NOTE: This blog assumes that your Linux system utilizes systemd as your system and service manager. Also, this blog assumes you’re SSH’ed into a Linux system from a separate client machine.
In contrast to its Windows counterpart, Linux users often spend their time in a terminal. Within ArcGIS Enterprise, many tools come with the capability to run silently or through a UI. For Linux users, there are times where the UI option is preferred, but what if you’re in a headless environment?
In this Monthly Linux Tip, we will look at how we can configure our Linux systems to view ArcGIS Enterprise tools using a UI within a headless environment. The table of contents below breaks down today’s blog:
- Headless or GUI-based environment?
- Understanding systemctl get-default
- Exporting the DISPLAY environment variable
- Running the desired tool
1. Headless or GUI-based environment?
The first point to start from is understanding the machine in which you’re working in; headless or GUI? “Headless Linux” is a term meant to describe a Linux system with no monitor or keyboard. Often, VMs have this configuration, unless customized to have GUI elements.
If you are within a GUI-based environment, then you have the flexibility to use both the terminal and GUI.
2. Understand systemctl get-default
In a nutshell, Linux environment have what are known as target units. These units allow a system to start services required for a specific purpose. To find the default target unit your machine has, run the command systemctl get-default:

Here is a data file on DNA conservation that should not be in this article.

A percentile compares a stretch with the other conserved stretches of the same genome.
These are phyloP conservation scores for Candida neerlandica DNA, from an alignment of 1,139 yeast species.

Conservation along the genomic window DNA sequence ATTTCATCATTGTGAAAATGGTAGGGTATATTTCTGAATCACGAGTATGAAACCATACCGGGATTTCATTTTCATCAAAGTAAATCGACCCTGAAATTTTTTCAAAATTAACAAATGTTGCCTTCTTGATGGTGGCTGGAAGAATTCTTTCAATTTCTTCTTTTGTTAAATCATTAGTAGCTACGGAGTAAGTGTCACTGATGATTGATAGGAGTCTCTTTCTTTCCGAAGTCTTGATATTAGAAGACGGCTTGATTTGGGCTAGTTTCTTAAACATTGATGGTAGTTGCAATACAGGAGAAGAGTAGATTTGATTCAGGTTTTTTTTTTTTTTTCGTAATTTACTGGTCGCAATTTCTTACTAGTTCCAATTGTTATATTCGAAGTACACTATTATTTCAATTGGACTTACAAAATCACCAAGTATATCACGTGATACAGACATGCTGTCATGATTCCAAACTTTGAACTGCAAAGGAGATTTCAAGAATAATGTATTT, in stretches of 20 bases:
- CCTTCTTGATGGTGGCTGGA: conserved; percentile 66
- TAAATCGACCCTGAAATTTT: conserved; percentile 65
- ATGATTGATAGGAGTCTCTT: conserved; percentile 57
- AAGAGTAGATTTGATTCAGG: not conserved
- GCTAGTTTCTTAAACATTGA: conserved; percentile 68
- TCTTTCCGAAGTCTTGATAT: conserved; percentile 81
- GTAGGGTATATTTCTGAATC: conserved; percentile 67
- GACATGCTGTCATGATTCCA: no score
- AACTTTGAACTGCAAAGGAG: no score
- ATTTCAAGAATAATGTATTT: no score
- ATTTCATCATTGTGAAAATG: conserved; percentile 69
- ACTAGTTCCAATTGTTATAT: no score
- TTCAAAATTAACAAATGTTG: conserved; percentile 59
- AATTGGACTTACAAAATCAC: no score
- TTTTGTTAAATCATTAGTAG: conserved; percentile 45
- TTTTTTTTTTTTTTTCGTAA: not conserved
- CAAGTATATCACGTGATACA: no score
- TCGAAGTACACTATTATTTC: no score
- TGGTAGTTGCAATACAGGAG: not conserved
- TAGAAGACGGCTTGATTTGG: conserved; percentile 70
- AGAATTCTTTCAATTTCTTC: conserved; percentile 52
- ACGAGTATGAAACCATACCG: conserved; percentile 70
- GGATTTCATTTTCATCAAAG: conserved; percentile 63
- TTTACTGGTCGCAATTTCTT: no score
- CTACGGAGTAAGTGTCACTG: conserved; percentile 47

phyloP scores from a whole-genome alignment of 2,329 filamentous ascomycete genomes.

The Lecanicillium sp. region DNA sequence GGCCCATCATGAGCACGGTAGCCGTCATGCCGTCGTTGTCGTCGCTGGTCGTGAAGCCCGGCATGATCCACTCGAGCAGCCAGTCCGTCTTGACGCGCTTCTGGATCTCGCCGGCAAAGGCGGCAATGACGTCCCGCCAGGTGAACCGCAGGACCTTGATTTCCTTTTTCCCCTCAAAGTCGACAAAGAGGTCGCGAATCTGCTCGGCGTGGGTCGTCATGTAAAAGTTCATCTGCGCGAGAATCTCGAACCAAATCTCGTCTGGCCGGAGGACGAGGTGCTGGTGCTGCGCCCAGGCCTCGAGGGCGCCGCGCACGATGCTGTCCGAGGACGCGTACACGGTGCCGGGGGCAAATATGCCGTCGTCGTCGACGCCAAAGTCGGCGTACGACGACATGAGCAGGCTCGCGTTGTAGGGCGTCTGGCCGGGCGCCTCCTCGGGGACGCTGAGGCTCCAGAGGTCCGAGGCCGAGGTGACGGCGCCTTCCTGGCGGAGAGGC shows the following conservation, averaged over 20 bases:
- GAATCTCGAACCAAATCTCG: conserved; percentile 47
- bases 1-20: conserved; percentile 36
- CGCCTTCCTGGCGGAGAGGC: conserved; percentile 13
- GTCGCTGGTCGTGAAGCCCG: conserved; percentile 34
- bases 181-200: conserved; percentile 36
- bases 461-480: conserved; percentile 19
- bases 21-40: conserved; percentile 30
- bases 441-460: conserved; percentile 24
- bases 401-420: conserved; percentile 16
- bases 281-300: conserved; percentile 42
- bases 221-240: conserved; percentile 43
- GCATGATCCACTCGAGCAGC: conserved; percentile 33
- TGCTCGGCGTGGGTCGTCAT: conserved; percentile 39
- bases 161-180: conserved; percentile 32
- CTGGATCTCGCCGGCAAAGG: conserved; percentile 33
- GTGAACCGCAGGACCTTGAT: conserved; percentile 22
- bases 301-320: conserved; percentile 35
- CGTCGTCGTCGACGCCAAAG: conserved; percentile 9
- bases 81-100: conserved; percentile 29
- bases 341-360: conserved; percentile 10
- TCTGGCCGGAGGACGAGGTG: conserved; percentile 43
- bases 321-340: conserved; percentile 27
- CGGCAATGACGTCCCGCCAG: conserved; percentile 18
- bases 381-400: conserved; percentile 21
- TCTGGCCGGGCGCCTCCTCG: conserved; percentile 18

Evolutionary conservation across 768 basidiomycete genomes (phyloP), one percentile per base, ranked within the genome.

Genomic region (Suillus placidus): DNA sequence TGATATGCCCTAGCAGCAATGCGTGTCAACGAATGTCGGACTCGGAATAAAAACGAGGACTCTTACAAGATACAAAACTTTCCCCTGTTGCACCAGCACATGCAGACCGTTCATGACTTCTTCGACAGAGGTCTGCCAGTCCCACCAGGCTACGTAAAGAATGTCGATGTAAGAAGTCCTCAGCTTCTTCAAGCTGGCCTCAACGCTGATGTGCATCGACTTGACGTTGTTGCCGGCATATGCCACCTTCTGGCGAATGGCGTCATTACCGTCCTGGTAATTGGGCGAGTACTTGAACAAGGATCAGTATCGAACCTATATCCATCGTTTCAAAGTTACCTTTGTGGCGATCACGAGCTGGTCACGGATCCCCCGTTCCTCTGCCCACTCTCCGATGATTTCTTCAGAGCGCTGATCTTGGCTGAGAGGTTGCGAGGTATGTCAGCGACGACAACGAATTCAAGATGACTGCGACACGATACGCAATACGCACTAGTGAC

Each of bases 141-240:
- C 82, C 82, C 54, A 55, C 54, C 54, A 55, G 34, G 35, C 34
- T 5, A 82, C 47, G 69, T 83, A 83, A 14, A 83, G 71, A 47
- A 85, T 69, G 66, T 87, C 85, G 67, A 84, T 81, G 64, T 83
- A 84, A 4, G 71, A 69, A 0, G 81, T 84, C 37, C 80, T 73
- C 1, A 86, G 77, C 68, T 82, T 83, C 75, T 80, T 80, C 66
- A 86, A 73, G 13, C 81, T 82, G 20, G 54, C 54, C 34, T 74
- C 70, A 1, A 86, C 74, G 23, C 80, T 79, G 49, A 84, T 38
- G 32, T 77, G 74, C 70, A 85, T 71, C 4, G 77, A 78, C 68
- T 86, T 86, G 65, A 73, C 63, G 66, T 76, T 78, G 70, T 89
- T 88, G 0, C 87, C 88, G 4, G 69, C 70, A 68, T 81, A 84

It will differ machine to machine, but usually you will see graphical.target or multi-user.target. Assuming that you are in an SSH session from a client machine, the result does not matter too much. However, you can always modify your system to have your preferred default target unit if you choose to do so.
3. Exporting the DISPLAY environment variable
Let’s imagine you’re working on a separate client machine and you’re SSH’ed into your Linux machine. In this scenario, the DISPLAY environment variable will be our friend to accomplish our goal. All we will need to do is the following command: export DISPLAY=<IP address of your client machine>:0.0. An example is provided below:
The above export of the DISPLAY variable means that this will only last for the SSH session. This can be permanently configured in the .bashrc file, but that is not covered in this blog.
4. Running the desired tool
After we set the DISPLAY variable, we should be able to run any ArcGIS Enterprise tool. For example, let’s try the authorizeSoftware tool:
As seen, the UI for the tool now pops up! Similary, we should now be able to apply this same idea to other ArcGIS Enterprise tools.
In this blog, we covered how to set up our system to view ArcGIS Enterprise tools in a UI. Please let me know what you would like to see more of in the comments. As always, thank you for reading this Monthly Linux Tip!